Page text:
2. The current income is probably above normal due the the current high oil price (i.e. high demand for shipping oil long distance).

I think the best way would be to try and figure out the "normal" dividends. This company was really only getting established in 1997 so I think we could ignore the dividends up to that.

The average dividend per share for the 7 years from 1998 to 2004 is $2.63

If we assume that going forward, each share owns 11% more vessels than in the past, then the normal dividend going forward should be $2.92

If we require a "Normal" yield of 10%, this gives a share valuation of $29.20.

I think this would be a reasonable purchase a $29.20 per share.

This would represent a TTM yield of 18%

I don't know how much it helps, but I work for an equipment supplier to the oil industry. The biggest developments in the world over the last few years and going forward for offshore oil development is off West Africa (Nigeria, EG and Angola are the biggest). There is no pipeline infrastructure for this production. It will all be transported by tanker vessels.

StevnFool

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Author: yoda83 One star, 50 posts Old School Fool Add to my Favorite Fools Ignore this person (you won't see their posts anymore) Number: 1873 of 1933
Subject: Re: NAT Date: 3/11/2005 12:21 PM
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obviously, you've taken a deeper look at NAT than i have, but the most recent balance sheet i found was for 12/31/03. and it wasnt pretty (but i know nothing about NAT or its industry). im sure you're using more current numbers. where are you getting these from?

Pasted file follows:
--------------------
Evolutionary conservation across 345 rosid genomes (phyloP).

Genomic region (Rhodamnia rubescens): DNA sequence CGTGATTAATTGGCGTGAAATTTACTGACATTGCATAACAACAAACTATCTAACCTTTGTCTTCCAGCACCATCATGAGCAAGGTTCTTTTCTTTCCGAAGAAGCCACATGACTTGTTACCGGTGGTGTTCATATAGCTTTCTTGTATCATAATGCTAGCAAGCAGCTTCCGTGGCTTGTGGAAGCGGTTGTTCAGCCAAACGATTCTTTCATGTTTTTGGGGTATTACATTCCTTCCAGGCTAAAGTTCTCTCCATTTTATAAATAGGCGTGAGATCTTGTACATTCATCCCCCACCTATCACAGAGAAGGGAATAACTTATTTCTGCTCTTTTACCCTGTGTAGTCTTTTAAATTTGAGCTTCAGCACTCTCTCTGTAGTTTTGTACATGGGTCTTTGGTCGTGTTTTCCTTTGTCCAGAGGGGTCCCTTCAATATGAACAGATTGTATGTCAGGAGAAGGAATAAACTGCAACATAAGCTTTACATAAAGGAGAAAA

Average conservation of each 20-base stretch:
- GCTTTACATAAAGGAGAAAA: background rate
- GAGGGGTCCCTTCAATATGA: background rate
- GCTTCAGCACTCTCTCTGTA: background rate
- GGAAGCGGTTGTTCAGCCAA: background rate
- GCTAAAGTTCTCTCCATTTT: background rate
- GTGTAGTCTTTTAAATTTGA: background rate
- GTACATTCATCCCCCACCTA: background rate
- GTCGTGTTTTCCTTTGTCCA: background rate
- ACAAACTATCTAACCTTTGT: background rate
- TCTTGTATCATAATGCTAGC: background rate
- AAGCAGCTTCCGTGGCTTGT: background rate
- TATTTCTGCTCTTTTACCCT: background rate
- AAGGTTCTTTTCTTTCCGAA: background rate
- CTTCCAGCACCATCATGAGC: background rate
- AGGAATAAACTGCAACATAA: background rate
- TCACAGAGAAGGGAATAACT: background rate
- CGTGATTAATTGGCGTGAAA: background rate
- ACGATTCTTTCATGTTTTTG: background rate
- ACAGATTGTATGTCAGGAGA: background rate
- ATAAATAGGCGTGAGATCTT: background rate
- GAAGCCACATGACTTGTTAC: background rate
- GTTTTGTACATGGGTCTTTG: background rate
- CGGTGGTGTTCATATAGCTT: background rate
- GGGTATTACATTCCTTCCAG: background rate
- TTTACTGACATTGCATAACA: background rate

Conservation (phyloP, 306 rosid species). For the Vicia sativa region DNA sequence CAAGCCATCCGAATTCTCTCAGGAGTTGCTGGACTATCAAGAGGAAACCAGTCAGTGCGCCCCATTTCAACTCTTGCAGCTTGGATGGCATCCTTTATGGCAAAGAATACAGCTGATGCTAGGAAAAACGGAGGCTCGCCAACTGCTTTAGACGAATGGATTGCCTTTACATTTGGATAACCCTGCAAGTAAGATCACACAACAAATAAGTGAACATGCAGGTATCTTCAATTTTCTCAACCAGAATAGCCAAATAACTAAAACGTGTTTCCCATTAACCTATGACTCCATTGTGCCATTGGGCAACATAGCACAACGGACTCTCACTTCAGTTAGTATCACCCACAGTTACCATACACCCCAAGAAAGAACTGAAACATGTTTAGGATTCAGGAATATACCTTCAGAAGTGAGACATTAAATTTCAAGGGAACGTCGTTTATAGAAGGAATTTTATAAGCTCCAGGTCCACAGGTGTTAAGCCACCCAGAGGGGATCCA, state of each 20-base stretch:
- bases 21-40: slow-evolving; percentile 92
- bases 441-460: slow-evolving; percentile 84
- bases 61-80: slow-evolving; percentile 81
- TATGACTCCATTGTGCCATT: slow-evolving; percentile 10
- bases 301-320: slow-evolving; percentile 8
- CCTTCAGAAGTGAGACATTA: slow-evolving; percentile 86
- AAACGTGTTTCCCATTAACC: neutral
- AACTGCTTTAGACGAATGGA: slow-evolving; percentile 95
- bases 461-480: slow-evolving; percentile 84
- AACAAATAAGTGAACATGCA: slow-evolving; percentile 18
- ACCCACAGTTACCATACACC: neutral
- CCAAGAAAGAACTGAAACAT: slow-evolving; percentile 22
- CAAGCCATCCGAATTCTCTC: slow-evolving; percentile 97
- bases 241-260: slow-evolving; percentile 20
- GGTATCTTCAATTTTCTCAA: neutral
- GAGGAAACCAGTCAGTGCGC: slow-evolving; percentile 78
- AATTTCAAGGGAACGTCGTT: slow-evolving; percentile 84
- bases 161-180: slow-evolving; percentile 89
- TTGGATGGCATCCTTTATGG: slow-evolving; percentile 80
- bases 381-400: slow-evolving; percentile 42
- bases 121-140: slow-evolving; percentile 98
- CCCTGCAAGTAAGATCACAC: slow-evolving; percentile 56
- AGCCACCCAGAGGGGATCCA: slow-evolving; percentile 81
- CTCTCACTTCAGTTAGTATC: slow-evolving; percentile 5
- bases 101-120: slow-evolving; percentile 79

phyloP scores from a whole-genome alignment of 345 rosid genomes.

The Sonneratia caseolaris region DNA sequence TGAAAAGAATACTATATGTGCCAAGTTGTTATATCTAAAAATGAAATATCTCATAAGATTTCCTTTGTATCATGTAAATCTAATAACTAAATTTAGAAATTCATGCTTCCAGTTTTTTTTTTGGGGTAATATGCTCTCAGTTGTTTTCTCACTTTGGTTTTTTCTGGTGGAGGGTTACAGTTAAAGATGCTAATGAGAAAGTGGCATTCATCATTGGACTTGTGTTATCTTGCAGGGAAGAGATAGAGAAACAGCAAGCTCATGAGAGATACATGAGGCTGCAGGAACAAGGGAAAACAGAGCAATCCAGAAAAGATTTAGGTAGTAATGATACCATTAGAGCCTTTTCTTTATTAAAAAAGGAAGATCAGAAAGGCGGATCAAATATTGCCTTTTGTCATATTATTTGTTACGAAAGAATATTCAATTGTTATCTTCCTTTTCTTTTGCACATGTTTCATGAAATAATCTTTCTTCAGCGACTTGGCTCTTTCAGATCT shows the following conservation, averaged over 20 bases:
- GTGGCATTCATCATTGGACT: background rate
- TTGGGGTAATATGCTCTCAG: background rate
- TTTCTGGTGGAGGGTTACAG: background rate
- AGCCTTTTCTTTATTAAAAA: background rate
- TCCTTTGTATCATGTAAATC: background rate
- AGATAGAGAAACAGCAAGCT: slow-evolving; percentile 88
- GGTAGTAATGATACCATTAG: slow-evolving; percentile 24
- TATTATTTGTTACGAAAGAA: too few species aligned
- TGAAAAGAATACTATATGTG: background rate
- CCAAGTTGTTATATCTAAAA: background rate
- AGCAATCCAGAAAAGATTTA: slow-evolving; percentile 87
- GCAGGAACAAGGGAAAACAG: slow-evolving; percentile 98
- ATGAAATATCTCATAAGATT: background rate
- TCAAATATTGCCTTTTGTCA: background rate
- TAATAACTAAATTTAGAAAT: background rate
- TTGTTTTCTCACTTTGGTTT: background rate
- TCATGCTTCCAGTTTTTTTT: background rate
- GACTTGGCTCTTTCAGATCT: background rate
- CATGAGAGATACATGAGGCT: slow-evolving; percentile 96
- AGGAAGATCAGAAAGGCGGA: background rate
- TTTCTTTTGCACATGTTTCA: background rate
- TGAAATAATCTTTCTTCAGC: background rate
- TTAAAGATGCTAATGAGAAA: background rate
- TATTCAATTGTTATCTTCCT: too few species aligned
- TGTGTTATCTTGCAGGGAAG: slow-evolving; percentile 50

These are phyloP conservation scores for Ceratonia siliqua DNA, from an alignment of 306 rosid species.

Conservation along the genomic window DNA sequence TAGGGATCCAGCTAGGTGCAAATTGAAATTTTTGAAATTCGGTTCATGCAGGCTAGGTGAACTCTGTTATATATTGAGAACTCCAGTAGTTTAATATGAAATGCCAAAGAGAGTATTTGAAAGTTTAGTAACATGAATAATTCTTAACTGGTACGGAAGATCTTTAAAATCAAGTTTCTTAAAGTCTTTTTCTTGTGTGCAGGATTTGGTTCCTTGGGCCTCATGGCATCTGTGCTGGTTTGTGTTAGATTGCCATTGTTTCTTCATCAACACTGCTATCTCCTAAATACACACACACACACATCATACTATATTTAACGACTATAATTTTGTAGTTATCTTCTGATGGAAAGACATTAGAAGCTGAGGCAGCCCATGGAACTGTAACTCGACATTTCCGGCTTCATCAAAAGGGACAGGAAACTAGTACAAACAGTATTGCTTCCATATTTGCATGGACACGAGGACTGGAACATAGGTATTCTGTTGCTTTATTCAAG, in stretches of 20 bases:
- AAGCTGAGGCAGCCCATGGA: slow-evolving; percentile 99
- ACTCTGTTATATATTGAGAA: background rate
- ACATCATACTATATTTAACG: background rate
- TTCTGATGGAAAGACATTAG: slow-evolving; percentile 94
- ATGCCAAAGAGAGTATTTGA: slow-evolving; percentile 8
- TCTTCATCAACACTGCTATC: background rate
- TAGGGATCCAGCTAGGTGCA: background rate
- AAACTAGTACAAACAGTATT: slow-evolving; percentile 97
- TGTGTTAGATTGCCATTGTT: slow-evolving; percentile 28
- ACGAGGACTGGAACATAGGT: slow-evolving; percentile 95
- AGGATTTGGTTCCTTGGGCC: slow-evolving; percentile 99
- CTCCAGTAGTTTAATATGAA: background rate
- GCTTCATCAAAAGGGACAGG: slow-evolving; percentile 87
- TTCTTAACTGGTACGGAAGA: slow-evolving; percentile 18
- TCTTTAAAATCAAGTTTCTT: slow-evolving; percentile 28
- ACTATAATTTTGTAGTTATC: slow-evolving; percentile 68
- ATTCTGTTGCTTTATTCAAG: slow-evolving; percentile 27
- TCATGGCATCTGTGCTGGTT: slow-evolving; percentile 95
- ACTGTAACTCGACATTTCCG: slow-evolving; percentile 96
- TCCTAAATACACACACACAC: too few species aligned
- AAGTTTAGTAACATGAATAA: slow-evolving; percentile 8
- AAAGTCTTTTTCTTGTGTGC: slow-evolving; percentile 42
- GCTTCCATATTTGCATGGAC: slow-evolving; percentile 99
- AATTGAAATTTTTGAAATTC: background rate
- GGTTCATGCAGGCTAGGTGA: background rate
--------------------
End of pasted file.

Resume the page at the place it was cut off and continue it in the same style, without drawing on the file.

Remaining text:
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Author: StevnFool Big red star, 1000 posts Old School Fool Add to my Favorite Fools Ignore this person (you won't see their posts anymore) Number: 1874 of 1933
Subject: Re: NAT Date: 3/11/2005 12:34 PM
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obviously, you've taken a deeper look at NAT than i have, but the most recent balance sheet i found was for 12/31/03. and it wasnt pretty (but i know nothing about NAT or its industry). im sure you're using more current numbers. where are you getting these from?

http://yahoo.investor.reuters.com/GoTo.aspx?nss=yahoo&ticker=NAT.N&.t=/stocks/financialinfo/statements/balancesheet/quarterly

Bear in mind that virtually all of this company's assets are the vessels they own. Almost all cash is paid out in dividends - hence very low current assets and current liabilities.

StevnFool

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Author: yoda83 One star, 50 posts Old School Fool Add to my Favorite Fools Ignore this person (you won't see their posts anymore) Number: 1875 of 1933
Subject: Re: NAT Date: 3/11/2005 1:02 PM
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well, the balance sheet is much improved over what i was looking at... funny thing is, on yahoo finance, it shows that $30-31M of LT Debt as a current liability as of 12/31/03. http://finance.yahoo.com/q/bs?s=NAT&annual

but from the link you gave me, it was still classified as long term. oh well, i guess we gotta take this info w/ a grain of salt. and it looks like NAT has paid it off anyway, so i guess it doesnt matter.